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Re: GSBN:Jeff Ruppert and clay tests

Responses below to emails from both Bruce and Tim:

Clay by itself is the binder in earthen plasters, and as we all know, works
really well when done right.  Lime, on the other hand (and portland cement)
will destroy clay's binding force by deflocculating the little water-loving
grains.  That's why highway builders, especially in wet climate/clay soil
places like the UK, like to use lime to both dry and deflocculate soils
before laying down their beloved asphalt paving.

I'm not sure, but I think you have it backwards- I think the lime causes the clay particles to glom together. My copy of the lime books are out on loan, at the moment, however. I do know that if you have a clay plaster going in the mixer and you start adding lime, you eventually hit a point where the mix suddenly gets very stiff, stiff enough that if you don't immediately add water the paddles are likely to stop turning and the breaker to pop. At this point the mix also becomes very greasy. I'm not sure, but I think this is a decent field test for the minimum amount of lime to add to a given batch of clay.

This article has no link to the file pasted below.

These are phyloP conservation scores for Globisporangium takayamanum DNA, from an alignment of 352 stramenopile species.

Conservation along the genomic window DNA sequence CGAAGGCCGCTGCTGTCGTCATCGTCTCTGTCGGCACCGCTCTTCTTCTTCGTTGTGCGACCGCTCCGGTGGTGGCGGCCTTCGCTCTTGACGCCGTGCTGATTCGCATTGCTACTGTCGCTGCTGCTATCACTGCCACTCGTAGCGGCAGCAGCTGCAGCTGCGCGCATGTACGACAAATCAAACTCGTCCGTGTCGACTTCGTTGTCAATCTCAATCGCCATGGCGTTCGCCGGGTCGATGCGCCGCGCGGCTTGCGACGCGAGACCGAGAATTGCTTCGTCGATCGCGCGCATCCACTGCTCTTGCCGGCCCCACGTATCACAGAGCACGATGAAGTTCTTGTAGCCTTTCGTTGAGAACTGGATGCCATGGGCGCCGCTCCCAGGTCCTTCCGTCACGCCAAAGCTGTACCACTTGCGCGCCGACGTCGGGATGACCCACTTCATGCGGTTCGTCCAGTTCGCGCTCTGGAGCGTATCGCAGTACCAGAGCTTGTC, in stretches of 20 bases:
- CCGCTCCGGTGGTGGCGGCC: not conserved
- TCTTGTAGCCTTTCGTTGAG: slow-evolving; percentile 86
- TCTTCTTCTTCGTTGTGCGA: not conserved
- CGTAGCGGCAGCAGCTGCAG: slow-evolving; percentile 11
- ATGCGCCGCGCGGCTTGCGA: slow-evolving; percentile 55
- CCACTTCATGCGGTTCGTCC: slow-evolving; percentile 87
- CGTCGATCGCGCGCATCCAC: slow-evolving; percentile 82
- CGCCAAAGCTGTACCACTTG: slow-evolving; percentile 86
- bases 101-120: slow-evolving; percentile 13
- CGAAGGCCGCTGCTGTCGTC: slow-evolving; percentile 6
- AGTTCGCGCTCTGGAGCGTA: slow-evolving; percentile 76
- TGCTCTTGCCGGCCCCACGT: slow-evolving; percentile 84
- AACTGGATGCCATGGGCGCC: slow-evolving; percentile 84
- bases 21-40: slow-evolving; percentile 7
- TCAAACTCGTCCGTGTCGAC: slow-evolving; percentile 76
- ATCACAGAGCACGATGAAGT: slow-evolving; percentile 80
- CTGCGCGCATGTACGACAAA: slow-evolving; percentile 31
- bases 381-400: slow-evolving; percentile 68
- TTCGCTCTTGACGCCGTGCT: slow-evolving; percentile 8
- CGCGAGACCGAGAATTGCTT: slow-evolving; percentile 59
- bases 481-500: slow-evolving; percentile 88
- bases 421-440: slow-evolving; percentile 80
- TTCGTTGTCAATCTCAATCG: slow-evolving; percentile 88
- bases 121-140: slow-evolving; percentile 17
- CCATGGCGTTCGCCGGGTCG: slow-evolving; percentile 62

That's also why Bill
reported LOSING strength in earthen bricks when he added lime;  his binder
wasn't binding, which will always put a hitch in ol' Bill's giddyup.  But
that's only the short term (one or two month) picture . . .

 . . . The long term picture has the lime carbonation and low-grade
pozzolanic reaction between clay and lime coming into play, and I'd guess
the strength/durability would keep on growing over the years.

This has been our experience, exactly. The clay/lime mix is noticably stronger after 4 or 6 months than after 1 month. At 2 weeks or 1 month, it may well be weaker than the clay-only mix.

Recently I was afforded an
opportunity take apart some of these assemblies. (more on that later) most
notably the earth to lime connection was the week link and I would assume
extreme weather would like to pop the thin lime coat off. for this reason
(and the mold that Paul mentioned) I am interested in getting a small amount
of lime into the mix and work it to the surface then scratch so that I might
have a better chance of getting a lasting bond. I have not noticed much
degradation of the brick clays but site soils do all kinds of things that I
don't fully get yet.

Everyplace I go, I bring my building geek self along, and look for delaminating plaster. It's not hard to find, but I have never found it in a situation where the backing coats were scratched, regardless of material. This doesn't mean it can't happen; but it's clear that scratching greatly reduces the likelihood.

When we next plaster (March) I'll make a raft of samples, and send them along for testing. I can also send the 2x2x8 blocks that Tim recommends. The best may be to test at 1 month, two months, and 4 months.



Paul Lacinski
Amy Klippenstein
GreenSpace Collaborative
Sidehill Farm
PO Box 107
463 Main St.
Ashfield, MA 01330 USA